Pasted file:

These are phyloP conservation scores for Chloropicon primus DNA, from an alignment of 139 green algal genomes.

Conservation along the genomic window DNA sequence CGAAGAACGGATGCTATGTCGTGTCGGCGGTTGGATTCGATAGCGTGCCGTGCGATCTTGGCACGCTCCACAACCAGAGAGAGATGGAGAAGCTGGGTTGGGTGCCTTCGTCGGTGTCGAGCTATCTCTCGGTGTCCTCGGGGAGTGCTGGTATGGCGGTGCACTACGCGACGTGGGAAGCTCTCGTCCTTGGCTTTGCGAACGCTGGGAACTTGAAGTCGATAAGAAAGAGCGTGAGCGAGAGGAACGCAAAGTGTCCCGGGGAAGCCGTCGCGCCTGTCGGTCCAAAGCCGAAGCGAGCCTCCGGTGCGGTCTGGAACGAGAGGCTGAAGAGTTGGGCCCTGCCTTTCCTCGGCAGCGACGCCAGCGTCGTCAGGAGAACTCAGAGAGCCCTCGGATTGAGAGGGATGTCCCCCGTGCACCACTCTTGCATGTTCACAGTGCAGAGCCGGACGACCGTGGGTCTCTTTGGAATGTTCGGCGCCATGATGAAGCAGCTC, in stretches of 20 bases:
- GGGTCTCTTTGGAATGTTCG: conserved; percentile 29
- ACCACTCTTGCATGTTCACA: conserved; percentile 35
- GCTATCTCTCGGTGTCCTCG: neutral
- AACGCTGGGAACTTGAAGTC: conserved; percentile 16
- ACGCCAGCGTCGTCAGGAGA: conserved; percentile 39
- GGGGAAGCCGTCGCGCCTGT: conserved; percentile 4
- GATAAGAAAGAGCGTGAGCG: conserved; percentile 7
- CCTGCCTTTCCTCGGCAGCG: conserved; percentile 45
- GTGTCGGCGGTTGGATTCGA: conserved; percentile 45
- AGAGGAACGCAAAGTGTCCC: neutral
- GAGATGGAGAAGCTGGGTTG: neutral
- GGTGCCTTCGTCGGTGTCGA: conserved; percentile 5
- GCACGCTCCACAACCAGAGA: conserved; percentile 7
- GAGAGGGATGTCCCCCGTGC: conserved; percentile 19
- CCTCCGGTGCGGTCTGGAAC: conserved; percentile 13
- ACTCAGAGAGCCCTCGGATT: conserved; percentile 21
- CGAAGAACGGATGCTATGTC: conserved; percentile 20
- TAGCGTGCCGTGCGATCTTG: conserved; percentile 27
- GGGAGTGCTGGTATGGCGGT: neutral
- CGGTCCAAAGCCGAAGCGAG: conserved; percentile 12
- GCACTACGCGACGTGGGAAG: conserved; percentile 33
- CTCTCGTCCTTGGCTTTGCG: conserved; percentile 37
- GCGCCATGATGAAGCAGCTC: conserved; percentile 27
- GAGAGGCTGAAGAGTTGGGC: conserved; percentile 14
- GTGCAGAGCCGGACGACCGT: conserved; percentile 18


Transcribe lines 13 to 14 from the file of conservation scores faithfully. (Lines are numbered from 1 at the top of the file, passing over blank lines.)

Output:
- GAGATGGAGAAGCTGGGTTG: neutral
- GGTGCCTTCGTCGGTGTCGA: conserved; percentile 5